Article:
~Sickle Cell Kidneys: Complications, Treatment and Awareness~
Author: Kara Martina, B. Sc. Biopsychology
Those with Sickle Cell Disease and Trait have a different physiology than the general population. Having to be keenly aware of unique problems, this article aims to cover the common Sickle Cell complications and lingo of the kidney: Sickle Cell Nephrology.
Routine Doctor check-ups prevent long-term damage and catch kidney problems before they escalate. Responsible for filtering the waste products from the blood, the kidneys need more than a basal level of functioning to keep the human body healthy. When they don’t work properly, the ramifications can be detrimental or life changing, with treatment ranging from transfusions to dialysis. Those with SCD or SCT fall under a category of at-risk individuals for kidney diseases. Nephrology knowledge should be heeded and spread:
Sickle Cell Nephrology: A Summary
Symptoms: Often asymptomatic, but Nephrotic and Nephritoc symptoms can occur: proteinuria, hematuria.
Treatments: Transfusions, Angiotensin-converting enzyme (ACE) inhibitor medicines.
Hematuria: Blood in the urine.
Symptoms: Pink, reddish urine, painless.
Treatment: Bed rest and maintenance of high urine flow rate, iron replacement and/or blood transfusions.
Hemosiderosis: Iron overload in the kidneys.
Symptoms: Joint pain, fatigue, unexplained weight loss, abdominal pain, abnormal bronze or gray skin color.
Treatment: Limiting blood transfusions and starting iron chelating therapy. See your doctor about chelating drugs.
Microalbuminuria/proteinuria: An increase in urinary excretion of the protein albumin.
Symptoms: Sometimes asymptomatic. Detected by measuring aluminum-creatinine ratio (ACR) in a spot urine sample where 30-300mg of albumin will be detected. May cause urine to look foamy, swelling of the hands and feet; edema.
Treatment: angiotension-converting enzyme (ACE) inhibitors or angiotension receptor blockers (ARBs).
Nocturia: low bladder capacity and production of a large volume of urine when you sleep.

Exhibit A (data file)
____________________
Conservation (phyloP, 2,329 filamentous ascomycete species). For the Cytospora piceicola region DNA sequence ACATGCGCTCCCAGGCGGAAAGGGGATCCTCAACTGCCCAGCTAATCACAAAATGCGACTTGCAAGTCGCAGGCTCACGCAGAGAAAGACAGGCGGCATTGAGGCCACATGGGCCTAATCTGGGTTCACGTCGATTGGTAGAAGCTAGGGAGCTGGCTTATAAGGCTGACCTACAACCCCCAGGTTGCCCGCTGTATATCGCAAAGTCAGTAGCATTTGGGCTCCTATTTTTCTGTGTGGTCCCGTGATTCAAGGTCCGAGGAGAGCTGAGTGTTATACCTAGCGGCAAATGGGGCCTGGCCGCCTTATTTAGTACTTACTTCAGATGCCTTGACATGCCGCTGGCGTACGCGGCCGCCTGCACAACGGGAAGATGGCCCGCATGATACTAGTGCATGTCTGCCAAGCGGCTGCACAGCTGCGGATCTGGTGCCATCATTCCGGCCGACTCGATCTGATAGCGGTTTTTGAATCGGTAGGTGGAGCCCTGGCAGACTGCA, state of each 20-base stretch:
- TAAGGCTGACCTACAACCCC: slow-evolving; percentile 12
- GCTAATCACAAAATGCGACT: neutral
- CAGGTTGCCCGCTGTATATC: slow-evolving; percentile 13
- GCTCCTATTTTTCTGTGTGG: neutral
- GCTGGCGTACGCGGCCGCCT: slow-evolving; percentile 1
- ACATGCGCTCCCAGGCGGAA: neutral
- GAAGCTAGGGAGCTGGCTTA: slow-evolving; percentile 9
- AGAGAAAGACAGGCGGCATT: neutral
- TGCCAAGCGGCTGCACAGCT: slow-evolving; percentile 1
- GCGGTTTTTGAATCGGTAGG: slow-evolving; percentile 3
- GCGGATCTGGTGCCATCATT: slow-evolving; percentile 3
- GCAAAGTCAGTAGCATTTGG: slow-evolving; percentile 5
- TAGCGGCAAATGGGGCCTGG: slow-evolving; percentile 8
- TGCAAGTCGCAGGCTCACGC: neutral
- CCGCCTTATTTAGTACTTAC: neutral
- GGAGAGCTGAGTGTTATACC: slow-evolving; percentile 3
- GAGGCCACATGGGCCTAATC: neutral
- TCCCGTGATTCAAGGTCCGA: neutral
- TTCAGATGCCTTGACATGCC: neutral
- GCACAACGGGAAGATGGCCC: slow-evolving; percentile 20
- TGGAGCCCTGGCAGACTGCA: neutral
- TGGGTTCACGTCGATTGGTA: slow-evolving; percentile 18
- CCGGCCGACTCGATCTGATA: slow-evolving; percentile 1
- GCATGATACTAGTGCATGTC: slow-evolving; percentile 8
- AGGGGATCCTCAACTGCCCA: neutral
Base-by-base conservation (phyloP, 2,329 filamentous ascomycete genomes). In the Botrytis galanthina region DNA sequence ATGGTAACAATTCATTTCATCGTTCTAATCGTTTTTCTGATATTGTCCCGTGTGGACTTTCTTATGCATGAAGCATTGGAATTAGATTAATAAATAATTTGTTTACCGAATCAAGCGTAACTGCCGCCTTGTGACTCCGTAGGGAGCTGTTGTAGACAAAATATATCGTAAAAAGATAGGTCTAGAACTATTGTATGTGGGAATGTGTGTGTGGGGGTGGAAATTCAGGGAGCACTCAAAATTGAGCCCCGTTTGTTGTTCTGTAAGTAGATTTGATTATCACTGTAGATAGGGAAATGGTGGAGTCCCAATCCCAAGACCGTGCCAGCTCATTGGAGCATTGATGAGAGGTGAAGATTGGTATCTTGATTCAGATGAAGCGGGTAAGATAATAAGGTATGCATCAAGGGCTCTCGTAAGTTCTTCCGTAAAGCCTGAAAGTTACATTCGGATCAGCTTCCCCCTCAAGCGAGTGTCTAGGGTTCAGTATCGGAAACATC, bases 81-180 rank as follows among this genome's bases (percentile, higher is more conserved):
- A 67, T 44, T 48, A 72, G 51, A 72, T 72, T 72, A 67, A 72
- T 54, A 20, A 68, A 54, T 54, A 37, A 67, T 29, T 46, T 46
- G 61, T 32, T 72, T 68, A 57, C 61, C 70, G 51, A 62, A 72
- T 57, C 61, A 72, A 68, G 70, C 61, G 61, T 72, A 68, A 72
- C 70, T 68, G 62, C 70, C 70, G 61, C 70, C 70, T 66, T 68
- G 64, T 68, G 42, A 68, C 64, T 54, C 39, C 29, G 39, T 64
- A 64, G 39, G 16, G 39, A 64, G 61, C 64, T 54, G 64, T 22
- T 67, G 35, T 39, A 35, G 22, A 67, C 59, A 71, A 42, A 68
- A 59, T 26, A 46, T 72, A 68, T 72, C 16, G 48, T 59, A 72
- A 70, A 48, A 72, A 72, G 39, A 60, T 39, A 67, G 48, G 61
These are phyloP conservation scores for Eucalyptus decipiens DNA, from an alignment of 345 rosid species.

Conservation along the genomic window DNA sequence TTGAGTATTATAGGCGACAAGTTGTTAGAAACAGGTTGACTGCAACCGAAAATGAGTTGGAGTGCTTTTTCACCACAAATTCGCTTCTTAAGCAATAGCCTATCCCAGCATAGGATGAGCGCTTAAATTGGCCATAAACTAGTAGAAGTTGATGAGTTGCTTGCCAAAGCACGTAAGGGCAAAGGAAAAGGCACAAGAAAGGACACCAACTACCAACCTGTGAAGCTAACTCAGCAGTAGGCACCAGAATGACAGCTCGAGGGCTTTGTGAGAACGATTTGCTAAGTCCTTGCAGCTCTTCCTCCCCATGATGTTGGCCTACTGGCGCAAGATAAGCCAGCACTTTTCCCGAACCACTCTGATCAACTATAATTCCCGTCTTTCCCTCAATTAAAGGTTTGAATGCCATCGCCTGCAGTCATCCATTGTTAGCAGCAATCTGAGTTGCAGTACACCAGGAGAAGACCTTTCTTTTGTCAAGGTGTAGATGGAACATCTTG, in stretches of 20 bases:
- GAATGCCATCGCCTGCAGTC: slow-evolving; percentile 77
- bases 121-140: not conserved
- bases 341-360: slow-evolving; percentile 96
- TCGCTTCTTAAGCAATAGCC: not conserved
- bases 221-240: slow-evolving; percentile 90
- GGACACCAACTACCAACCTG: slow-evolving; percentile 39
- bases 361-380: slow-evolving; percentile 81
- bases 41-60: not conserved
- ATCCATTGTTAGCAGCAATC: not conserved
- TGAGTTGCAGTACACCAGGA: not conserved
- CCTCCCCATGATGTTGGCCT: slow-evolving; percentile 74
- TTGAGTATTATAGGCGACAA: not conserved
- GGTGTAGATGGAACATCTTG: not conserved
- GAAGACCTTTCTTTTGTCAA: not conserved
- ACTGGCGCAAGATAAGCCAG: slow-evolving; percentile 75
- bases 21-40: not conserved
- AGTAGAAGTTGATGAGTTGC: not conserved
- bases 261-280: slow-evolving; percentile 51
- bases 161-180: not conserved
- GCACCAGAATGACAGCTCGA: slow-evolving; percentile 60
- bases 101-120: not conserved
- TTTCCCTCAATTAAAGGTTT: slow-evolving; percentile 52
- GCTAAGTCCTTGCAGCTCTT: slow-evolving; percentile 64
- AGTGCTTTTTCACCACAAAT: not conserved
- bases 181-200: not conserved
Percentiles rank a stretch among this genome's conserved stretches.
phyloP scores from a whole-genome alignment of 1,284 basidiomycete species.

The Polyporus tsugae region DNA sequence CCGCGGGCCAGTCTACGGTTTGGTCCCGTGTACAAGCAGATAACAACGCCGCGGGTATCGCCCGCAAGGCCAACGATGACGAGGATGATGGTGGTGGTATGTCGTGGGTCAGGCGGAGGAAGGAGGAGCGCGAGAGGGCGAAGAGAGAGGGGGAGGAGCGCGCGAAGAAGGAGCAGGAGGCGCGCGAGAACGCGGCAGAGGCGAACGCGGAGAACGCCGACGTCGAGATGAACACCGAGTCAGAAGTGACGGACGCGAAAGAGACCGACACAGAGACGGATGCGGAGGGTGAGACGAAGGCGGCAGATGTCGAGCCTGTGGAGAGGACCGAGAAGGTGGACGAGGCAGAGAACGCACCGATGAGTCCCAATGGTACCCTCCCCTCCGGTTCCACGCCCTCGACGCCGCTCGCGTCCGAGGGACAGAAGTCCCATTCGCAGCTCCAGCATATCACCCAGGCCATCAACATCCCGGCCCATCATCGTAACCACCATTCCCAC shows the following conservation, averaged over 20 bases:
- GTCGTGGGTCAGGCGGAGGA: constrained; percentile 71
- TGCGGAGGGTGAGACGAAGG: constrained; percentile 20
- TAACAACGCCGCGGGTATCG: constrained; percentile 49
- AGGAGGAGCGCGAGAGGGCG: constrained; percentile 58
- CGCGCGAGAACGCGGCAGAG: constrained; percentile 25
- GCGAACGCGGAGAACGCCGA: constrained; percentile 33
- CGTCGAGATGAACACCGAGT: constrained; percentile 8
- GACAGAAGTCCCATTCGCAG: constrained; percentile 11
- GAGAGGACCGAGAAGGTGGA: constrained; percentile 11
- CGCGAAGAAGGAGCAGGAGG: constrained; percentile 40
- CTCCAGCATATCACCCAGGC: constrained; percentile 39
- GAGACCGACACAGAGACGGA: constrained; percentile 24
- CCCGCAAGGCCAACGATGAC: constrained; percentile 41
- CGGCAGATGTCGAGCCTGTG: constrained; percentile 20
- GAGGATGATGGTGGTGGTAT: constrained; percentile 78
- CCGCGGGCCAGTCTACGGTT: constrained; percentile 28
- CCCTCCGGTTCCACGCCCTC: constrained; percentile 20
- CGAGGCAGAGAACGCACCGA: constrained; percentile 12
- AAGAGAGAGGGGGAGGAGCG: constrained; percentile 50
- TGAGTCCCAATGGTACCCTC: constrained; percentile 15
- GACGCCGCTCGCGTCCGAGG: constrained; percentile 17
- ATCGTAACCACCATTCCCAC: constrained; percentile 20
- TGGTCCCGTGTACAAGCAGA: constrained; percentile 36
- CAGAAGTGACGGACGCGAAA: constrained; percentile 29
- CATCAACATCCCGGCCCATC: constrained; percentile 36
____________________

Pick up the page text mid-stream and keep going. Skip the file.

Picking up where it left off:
Symptoms: Having to wake up during the night to urinate.
Treatment: See your physician. Treatments will include interventions such as restricting fluid in the evening, elevating legs, wearing compression stockings. Medications include: Desmopressin (DDAVP), Bumetanide (Bumex), Furosemide (Lasix), Anticholinergic drugs.
Papillary Necrosis: Part or all of the kidney’s papillae die. The renal papillae are the areas where the collecting ducts meet the kidney and the urine flows into the ureters.
Symptoms: Back pain, flank pain, bloody urine, cloudy urine, dark urine, tissues in the urine, chills, fever.
Treatment: Exchange transfusions, replacing losses, maintaining hydration, alkalinizing the urine.
Polyuria: Large production of urine.
Symptoms: Increase in urinary frequency, greater than 3 L/day.
Treatment: Admission to hospital, fluid balance and electrolyte disturbance needs to be corrected.
Renal disease/kidney disease/renal failure: kidneys fail to filter waste adequately from blood.
Symptoms: Swelling, lack of urine production, fluid buildup; edema
Treatment: Dialysis, kidney transplant.
Renal Infarcts: The death of parts of the kidney due to lack of oxygen usually caused by a lack of blood supply.
Symptoms: Nausea, vomiting, abdominal pain, flank pain, fever.
Treatment: Support Management: dialysis.
Renal Medullary Carcinoma: A tumor in the collecting duct of the nephron. Most common only in those with Sickle Cell Trait.
Symptoms: 60% experience blood in the urine (hematuria), 50% have abdominal pain and 25% have significant weight loss.
Treatments: When patients present a localized case, a surgical resection can be curative. Unfortunately, most cases are silent, and the cancer spreads past the point of curative care.
Other Words you may hear:
Hematocrit: A blood test that measures the amount of red blood cells in the blood, (% of whole blood made of red blood cells).
Ischemia: Restriction of blood supply to the tissues. Ischemia of the kidney leads to necrosis, infarction.
Isosthenuria: Non-concentrated urine, having the same osmolarity as plasma. Isosthenuria is usually a common sign of early renal failure.
All information has been summarized from Medscape, the American Society of Hematology, and the Mayo Clinic.
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